April 11, 2012 | Unregistered CommenterMC

As I was chatting with my therapist, one session, she made a comment about herself. She said that her life started to become better/easier once she accepted the fact that: LIFE IS HARD.

I understand your defensivenes... long ago, when I was reading all of your stuff you had put on your site, you wrote about being the 'tough girl'; that would be me, as well. I get it.

Peace and love to you and Serge-- you fucking deserve it.

April 11, 2012 | Unregistered CommenterKaren

It seems the internet is the new high school cafeteria. No one can be vulnerable without expecting to be shamed and everyone has to defend their point of view, their words and their images, without pause.

This is the nature of performing in this space now. I hold out hope that this will change.

You need your defensive nature to survive in this working space for now and it will be a tough tango indeed to keep it from spilling into the life you lead that doesn't involve keyboards and content.

With all of that being said, there is some real beauty in the textual interchanges between yourself and your husband that reveal a vulnerability and a creativity that bond you two together. With your lush imaginations and the stress of your everyday lives, it would be easy to retreat into the idea that there is something more romantic or more soul-fulfilling that what you have already built. There is not. The real heart of the matter will be digging in to rediscover what will become of your partnership if you continue to evolve, strive, create, spat and age together. Starting something creative in the "real" world as a partnership (loved Ruth's idea) to engage on a more personal level (with each other and your audience) could really be something that would nurture you both.

Monica, we're just all on the outside, looking in and watching. What is our story? What is the path we should follow? We keep watching as we navigate and even if we can't walk together, it's nice to know that there are others out there struggling with the fact that the real stuff of life is sticky. Sometimes this feeling of being unsure causes the self we think of as lovely, beautiful and patient into that thing in the kitchen that huffs and puffs, rolls her eyes and casts sideways leers at the person who could reassure her, if she asks, that everything is gonna work out just fine.

April 11, 2012 | Unregistered Commenterkatherine

Monica, I believe I know the site to which you are referring, and I think chalking it up to "a site full of losers" is pretty unbalanced. Yes, the site has its fair share of critics, but if you look past the snark and really see what they're trying to say (about you, about other bloggers), then you'd be able to see the constructive criticism, as well. A lot of the posters over there actually like you, but you're bent on only seeing the negative. A lot of their criticisms are constructive about how they'd like to see you change. To sum them up as "losers" is putting blinders on and refusing to find the constructive amidst the rest of the criticism. Just my two cents. I really like your blog and reading your words, but I also think there are some valid points made on the other site about how you can improve.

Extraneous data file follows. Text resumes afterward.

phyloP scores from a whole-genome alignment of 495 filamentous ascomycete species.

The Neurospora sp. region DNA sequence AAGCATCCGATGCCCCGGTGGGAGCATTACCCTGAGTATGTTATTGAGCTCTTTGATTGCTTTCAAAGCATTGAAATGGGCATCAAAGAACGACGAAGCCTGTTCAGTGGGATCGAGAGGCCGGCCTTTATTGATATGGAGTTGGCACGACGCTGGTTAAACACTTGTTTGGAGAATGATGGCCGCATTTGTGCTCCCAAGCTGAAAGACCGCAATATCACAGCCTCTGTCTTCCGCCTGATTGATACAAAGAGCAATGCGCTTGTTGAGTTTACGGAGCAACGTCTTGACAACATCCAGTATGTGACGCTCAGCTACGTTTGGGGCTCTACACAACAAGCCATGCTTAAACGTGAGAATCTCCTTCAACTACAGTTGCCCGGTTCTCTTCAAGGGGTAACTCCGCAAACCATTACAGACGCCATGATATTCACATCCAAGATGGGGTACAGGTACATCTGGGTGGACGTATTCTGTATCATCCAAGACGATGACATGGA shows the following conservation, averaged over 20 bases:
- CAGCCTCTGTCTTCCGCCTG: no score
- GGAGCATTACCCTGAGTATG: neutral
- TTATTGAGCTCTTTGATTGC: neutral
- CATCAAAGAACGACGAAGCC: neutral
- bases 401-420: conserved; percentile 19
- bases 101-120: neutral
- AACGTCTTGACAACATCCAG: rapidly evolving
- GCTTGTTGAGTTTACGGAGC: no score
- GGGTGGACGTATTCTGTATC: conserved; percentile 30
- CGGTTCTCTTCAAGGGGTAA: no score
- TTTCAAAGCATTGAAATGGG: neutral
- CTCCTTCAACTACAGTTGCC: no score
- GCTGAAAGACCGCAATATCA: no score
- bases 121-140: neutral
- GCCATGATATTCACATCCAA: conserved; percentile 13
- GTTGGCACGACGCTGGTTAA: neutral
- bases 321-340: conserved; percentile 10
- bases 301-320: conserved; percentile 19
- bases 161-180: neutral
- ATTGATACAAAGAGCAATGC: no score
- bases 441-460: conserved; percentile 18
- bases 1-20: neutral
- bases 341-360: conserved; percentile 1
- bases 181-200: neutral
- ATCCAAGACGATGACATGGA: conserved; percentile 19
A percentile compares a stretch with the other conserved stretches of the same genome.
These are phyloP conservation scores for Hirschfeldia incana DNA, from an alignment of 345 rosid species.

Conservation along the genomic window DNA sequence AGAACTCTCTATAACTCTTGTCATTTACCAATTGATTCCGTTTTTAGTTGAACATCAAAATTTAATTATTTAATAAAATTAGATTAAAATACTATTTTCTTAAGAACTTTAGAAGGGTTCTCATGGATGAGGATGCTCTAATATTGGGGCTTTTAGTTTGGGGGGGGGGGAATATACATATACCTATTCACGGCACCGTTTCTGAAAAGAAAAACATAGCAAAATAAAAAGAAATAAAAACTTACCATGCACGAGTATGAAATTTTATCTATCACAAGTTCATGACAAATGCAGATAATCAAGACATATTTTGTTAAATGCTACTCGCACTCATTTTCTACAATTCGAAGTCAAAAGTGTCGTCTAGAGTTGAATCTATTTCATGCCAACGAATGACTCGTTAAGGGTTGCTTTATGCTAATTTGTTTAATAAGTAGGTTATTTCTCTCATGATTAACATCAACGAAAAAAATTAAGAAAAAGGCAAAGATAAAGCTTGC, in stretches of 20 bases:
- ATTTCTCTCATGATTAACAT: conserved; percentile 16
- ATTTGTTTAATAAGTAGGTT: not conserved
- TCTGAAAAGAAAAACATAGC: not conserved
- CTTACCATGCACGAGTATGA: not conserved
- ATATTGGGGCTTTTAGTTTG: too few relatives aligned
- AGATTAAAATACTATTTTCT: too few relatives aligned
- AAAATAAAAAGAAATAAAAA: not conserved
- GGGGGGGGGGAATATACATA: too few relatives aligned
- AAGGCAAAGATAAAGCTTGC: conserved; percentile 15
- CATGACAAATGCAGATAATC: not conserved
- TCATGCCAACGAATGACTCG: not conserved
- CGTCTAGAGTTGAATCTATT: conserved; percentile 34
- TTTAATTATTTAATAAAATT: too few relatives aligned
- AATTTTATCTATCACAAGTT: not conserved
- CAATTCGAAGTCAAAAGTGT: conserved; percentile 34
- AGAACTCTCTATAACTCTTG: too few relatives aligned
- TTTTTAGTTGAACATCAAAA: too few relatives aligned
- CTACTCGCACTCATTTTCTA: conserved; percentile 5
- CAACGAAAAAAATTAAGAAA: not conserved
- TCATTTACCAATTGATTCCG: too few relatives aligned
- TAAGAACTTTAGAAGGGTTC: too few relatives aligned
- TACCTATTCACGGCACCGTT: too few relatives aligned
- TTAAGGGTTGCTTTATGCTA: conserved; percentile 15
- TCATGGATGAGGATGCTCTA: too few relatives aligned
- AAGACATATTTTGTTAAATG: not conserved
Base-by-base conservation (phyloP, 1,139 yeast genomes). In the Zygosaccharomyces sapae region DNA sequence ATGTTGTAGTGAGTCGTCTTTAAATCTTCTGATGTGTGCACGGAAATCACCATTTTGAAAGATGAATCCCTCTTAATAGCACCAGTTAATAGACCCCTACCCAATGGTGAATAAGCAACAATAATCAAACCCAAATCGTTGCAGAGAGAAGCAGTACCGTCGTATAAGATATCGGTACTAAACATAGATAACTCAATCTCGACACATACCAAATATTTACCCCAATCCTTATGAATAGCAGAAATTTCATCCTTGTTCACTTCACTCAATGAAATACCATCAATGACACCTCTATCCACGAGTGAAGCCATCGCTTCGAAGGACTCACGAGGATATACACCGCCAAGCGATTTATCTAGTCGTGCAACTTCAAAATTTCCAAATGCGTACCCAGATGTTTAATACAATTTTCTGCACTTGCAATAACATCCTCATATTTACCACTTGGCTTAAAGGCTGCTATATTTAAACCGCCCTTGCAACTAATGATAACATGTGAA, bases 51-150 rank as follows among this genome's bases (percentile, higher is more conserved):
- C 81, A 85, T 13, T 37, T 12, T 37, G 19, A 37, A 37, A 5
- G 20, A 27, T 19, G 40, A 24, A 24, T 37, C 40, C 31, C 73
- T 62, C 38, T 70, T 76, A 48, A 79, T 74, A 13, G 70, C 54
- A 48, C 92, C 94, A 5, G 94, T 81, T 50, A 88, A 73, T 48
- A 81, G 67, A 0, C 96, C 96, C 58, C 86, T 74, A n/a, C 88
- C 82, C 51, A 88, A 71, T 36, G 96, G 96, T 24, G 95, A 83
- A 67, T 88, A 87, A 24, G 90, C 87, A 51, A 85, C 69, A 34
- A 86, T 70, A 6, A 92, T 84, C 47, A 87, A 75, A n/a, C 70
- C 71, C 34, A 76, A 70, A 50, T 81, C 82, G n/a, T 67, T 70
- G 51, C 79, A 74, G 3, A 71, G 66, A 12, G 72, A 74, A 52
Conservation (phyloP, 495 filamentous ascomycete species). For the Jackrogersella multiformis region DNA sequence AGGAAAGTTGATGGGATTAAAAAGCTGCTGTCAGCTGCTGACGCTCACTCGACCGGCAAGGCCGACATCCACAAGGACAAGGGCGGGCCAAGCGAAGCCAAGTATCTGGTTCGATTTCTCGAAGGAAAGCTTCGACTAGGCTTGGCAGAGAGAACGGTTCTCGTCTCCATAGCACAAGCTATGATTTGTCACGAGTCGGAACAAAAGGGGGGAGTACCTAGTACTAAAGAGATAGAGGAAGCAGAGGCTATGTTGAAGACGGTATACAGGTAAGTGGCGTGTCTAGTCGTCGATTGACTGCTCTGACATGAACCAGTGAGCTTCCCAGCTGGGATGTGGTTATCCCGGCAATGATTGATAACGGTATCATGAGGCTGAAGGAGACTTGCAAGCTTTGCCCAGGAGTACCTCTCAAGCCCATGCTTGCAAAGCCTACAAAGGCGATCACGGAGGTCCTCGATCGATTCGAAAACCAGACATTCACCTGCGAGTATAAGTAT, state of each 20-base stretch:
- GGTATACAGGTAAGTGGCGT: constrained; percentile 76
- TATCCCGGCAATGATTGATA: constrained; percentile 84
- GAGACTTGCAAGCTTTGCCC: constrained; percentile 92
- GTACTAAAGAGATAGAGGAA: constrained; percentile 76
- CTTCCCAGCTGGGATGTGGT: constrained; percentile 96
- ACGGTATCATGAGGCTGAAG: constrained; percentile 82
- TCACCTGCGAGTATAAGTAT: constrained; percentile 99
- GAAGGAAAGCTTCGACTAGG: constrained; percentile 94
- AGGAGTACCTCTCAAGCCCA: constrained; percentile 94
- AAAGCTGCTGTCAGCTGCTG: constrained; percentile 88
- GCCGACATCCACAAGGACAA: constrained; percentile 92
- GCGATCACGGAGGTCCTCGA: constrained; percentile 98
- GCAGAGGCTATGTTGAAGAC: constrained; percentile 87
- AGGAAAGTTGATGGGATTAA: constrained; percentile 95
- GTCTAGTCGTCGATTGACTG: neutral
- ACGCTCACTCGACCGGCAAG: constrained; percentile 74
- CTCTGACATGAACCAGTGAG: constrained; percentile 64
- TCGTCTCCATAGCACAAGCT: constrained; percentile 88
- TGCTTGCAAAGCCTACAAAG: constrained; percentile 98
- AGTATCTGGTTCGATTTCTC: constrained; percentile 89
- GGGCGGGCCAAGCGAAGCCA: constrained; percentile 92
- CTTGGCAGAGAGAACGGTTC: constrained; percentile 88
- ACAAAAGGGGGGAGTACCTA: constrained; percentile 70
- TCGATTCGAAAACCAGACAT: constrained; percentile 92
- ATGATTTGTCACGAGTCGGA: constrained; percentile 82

April 11, 2012 | Unregistered CommenterJessica

I came to comment, but I see the very first person said basically what I wanted to: Do not assume you have a defensive nature...that is, that you came out of the womb that way. It seems to me that between living under the iron fist of the Mormon Church, being poor and thus feeling different/inadequate, and having a bunch of brothers picking on you constantly (and that's just the stuff I know because you've shared it!) you would have no choice but build up a HUGE set of defenses in order to survive. And, Monica, EVERYONE who makes it to adulthood had to figure out how to survive the particular traumas of their childhood--it's known as the adaptive self (also in inner child work, the teenager) But you totally got it when you said now those mechanisms you used to survive are failing you, and worse maybe, harming you and your adult relationships. When I tell you that to have these awarenesses at your relatively young age will save you SO much pain and struggle and misery later on...I mean, I just can't tell you enough--you're saving your own emotional life by recognizing all of it and it is HARD to do. Please know what a big deal it is and be gentle with yourself as you go because It takes real courage to face and then change yourself in the fundamental ways you're talking about...All I can urge you is not to go it alone, which would for some of the same aforementioned childhood reasons naturally be your instinct. If you can work with a therapist on these issues I think you'll be amazed how much you can grow (and I don't mean that or any of this remotely condescendingly; I've just been through it myself so I feel passionately about it) And, I do think sharing this particular journey may help a lot of other people who see shades of themselves in you. Sending you lots of encouragement and support.